Citizens for Global Solutions

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Citizens for Global Solutions is a grassroots membership organization in the United States that advocates for a democratic federation of nations with enforceable world law to abolish war and global violence in the resolution of disputes, protect universal human rights and freedoms, and restore and sustain the global environment.[1]

The organization’s education fund[2] develops proposals for creating, reforming, and strengthening international laws and institutions and educate Americans about global interdependence. Its political action committee, Global Solutions PAC[3], which is not affiliated with any political party, endorses candidates for Congress based on their record or expressed intention of supporting effective democratic global institutions. CGS also scores members of Congress with a Congressional Report Card.[4]


A promotional license plate topper

Following World War II, the notion of world federalism took root in the formal legal creation and ratification of the United Nations and an entire further system of international organizations. Five world federalist organizations merged in 1947 to form the United World Federalists, Inc., later renamed World Federalists-USA. In 1975, the organization turned its focus to educational activities as the World Federalist Association (WFA), while members who wanted to continue political action efforts formed the Campaign for UN Reform (CUNR). The two groups merged as Citizens for Global Solutions (CGS) in 2003.[5]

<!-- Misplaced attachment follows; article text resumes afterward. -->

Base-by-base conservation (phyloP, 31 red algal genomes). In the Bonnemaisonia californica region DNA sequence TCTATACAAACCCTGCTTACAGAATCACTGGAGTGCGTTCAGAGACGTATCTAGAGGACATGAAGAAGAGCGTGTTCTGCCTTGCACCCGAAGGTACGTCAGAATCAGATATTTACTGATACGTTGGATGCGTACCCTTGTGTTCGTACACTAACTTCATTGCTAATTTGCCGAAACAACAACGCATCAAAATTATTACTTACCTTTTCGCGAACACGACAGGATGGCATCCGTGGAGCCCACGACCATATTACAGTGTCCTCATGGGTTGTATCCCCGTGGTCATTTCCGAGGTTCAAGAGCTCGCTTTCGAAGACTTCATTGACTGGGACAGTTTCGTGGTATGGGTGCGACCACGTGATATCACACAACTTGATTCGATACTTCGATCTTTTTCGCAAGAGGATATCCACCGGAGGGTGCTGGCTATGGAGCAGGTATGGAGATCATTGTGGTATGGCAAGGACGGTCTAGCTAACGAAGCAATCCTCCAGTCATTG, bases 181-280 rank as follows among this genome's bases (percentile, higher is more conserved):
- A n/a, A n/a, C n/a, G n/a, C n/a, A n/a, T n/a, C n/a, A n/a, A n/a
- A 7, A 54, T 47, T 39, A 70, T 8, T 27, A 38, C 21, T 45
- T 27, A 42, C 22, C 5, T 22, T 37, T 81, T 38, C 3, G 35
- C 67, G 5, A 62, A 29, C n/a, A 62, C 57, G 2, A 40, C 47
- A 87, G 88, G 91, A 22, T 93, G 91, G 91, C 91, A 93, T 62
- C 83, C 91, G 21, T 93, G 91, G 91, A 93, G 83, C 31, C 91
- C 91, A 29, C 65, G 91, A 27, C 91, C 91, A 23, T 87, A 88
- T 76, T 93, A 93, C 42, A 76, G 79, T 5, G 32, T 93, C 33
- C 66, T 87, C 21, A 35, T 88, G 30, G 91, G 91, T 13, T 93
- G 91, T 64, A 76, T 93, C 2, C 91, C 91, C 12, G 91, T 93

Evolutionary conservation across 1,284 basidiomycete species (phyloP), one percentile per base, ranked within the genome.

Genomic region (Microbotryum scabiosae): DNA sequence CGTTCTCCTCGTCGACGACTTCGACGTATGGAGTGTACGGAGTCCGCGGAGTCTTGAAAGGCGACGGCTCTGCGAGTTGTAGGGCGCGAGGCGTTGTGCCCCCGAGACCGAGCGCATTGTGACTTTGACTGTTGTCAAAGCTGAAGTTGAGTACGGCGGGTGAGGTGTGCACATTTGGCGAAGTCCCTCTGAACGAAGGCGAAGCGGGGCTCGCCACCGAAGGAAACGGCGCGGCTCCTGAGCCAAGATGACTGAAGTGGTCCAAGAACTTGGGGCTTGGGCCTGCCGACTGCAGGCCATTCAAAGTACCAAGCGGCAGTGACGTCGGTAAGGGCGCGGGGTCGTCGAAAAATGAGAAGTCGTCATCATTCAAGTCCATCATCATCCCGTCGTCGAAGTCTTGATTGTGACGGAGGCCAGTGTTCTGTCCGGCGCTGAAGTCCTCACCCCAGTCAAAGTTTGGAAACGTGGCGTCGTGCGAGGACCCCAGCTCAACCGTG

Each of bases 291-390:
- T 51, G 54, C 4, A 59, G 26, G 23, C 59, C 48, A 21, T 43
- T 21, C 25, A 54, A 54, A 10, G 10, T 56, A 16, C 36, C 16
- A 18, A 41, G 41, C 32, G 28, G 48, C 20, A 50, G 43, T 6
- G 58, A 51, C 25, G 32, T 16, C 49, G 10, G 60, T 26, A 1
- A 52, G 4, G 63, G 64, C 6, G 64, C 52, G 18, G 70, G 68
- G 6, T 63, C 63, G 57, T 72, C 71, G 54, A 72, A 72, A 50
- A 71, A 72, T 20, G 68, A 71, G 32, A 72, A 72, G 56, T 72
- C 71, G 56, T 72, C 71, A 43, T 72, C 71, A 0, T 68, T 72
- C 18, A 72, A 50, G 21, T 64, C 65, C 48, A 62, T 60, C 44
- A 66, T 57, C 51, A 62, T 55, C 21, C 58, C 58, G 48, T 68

In 2006, CGS launched a campaign[6] to prevent the confirmation of John Bolton as U.S. ambassador to the UN. Bolton, who had been serving in the role as a recess appointment, withdrew from consideration that December.


  1. ^ "Home". Citizens for Global Solutions. Retrieved 2018-08-01.
  2. ^ "NGOWatch | NGOs". Retrieved 2018-08-01.
  3. ^ "Citizens for Global Solutions Summary | OpenSecrets". Retrieved 2018-08-01.
  4. ^ "Cohen Receives A- on Citizens for Global Solutions 2012 Congressional Report Card". Congressman Steve Cohen. 2012-02-14. Retrieved 2018-08-01.
  5. ^ "Citizens for Global Solutions | Center for Nonprofit Strategies". Retrieved 2018-08-01.
  6. ^ "Politics, as Usual". The Washington Times. March 28, 2005. Archived from the original on August 1, 2018.

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